Hair removal is tricky, and not just because it can be extremely painful (just ask someone about their first bikini wax, and they'll tell you). Some methods are great for facial hair but not for body hair (and vice-a-versa). Others may come with some unpleasant side effects (redness and rashes and irritation, oh my!). Fortunately, there is a solution—or solutions, rather—that will allow you to reach hairless nirvana. We're talking about natural hair removal, friends.
Unlike most depilatories, natural hair removal doesn't rely on harsh chemicals to get rid of unwanted hair. It's, therefore, a great option if you've got sensitive skin or if you're just looking to go green with your beauty routine. To find out more, we turned to experts Dr. Michele Farber and Jodi Shays who gave us the 411 on the best ways to remove hair—sans chemicals.
Meet the Expert
- Jodi Shays is the owner and founder of Queen Bee Salon & Spa. She has over 20 years of professional experience working as a licensed esthetician.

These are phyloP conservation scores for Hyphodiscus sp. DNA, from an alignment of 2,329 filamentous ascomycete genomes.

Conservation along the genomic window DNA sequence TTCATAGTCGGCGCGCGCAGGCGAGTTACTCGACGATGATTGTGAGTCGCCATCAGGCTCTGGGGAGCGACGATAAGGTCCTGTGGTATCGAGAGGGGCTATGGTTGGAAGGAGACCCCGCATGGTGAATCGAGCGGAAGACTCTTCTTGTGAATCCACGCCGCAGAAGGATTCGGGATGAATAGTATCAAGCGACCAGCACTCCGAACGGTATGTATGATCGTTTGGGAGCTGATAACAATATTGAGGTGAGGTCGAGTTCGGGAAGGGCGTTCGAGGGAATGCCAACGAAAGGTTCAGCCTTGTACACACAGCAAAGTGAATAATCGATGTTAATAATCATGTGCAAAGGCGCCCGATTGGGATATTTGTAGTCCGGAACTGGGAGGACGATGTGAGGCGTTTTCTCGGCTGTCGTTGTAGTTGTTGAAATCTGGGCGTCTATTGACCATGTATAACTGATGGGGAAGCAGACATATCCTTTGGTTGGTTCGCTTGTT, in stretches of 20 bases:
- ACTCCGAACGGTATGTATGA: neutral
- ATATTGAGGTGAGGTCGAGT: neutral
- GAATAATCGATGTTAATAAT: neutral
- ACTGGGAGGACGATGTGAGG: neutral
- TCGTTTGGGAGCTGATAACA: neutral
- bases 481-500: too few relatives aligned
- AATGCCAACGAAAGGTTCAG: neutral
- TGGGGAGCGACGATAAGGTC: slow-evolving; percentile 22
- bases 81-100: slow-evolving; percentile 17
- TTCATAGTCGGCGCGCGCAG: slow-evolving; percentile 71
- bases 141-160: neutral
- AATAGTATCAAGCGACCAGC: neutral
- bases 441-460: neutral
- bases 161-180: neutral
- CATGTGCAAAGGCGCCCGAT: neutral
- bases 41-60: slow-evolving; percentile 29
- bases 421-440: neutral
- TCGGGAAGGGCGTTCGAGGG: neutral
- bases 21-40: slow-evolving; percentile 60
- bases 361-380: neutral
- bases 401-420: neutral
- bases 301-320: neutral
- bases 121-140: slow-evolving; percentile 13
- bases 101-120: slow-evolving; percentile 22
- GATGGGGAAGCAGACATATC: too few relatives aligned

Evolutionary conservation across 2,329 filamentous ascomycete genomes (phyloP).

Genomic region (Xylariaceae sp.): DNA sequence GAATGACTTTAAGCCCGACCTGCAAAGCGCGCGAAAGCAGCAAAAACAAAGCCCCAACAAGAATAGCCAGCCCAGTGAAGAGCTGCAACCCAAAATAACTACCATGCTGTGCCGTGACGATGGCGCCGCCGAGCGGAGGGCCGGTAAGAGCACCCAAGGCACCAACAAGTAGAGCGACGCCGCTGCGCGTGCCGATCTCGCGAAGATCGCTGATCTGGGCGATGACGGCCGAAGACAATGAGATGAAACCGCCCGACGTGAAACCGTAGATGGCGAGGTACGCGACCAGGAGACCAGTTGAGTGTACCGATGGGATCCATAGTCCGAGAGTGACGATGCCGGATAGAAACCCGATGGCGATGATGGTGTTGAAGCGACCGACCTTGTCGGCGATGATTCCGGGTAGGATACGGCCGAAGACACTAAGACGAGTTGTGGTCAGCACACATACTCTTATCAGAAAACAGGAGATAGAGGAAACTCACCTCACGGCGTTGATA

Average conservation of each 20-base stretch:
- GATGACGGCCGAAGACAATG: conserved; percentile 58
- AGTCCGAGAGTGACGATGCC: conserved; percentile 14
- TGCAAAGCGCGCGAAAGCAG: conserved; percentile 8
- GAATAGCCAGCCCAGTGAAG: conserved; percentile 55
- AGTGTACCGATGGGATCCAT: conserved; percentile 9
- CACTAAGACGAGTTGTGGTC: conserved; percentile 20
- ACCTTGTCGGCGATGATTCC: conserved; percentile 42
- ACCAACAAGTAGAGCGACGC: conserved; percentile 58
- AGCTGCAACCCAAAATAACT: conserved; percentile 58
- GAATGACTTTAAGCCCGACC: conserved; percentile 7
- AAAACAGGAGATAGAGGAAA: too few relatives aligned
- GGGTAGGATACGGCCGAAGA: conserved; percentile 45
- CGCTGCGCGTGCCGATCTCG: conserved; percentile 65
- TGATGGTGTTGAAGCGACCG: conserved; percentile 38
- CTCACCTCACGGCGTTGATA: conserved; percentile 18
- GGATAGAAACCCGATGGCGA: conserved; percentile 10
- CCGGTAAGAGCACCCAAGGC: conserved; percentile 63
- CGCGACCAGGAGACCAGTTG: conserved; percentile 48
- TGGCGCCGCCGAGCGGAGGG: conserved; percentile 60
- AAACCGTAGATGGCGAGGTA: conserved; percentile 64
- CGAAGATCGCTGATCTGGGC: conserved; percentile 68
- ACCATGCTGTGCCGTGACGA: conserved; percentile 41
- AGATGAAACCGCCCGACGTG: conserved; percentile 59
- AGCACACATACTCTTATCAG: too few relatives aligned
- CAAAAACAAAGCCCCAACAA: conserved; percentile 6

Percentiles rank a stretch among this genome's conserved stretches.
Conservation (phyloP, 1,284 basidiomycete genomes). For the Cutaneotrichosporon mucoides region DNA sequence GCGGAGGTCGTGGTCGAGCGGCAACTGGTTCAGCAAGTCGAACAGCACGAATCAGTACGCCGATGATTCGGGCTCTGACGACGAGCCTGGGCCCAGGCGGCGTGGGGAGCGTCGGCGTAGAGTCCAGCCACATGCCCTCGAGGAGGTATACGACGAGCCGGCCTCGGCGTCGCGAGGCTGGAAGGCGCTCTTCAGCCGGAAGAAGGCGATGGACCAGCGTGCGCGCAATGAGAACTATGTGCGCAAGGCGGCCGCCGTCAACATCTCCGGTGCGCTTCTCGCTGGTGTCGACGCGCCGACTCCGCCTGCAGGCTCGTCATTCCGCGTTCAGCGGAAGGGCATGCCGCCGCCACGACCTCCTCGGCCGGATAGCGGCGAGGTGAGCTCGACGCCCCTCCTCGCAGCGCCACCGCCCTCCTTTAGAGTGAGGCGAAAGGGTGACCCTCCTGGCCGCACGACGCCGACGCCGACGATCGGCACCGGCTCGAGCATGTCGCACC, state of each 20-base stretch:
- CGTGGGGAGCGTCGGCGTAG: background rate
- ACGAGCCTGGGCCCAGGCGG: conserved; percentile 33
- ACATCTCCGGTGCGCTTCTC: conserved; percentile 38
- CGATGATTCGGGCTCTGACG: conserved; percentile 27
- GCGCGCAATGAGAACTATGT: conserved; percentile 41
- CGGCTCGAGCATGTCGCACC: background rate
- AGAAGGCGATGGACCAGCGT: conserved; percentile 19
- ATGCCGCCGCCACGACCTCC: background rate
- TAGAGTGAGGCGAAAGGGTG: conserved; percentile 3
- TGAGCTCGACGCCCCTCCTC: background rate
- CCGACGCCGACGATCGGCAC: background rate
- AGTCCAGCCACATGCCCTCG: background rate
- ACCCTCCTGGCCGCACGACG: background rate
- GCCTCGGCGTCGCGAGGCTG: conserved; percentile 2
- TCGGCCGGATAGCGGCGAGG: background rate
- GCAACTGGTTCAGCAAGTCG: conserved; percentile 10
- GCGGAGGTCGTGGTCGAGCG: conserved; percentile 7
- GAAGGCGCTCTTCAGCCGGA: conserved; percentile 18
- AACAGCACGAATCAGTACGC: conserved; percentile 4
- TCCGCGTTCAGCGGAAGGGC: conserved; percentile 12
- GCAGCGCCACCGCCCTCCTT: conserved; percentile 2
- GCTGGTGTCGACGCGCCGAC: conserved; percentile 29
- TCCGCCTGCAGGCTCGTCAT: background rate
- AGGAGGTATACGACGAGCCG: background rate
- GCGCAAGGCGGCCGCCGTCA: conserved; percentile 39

- Michele Farber, MD, FAAD, is a board-certified dermatologist. She practices at Schweiger Dermatology Group in Philadelphia, PA.
Keep scrolling to check out 10 natural hair removal methods you can try at home.
The most popular hair removal method is none other than good ol' fashioned shaving. For best results, invest in quality products. We can't say enough good things about Billie. The female-first company produces effective, yet inexpensive, shaving products that are worth the subscription (seriously, just get the starter kit already). And let's not forget how a nourishing shaving cream like Dr. Bronner's Organic Shaving Soap ($13) will remove friction on the skin. Post-shave, follow up with a moisturizer or body oil to prevent annoying razor bumps.
In the same vein as shaving, we also like using dermaplaning tools to achieve silky-smooth skin. Take these small razors from Sephora's in-house brand, for instance. They're made for precise hair removal anywhere, although they're especially handy at removing peach fuzz and shaping eyebrows. While Shays strongly recommends using a licensed and trained professional to perform dermaplaning, she does offer some helpful tips if you do decide to give it a go yourself:
- Use only new blades on freshly-washed, dry skin since dirty blades can cause nicks in skin that can lead to breakouts of bacterial acne.
- Hold skin taught at an angle and work tools gently using light strokes, downward.
- Use a gentle moisturizer after dermaplaning.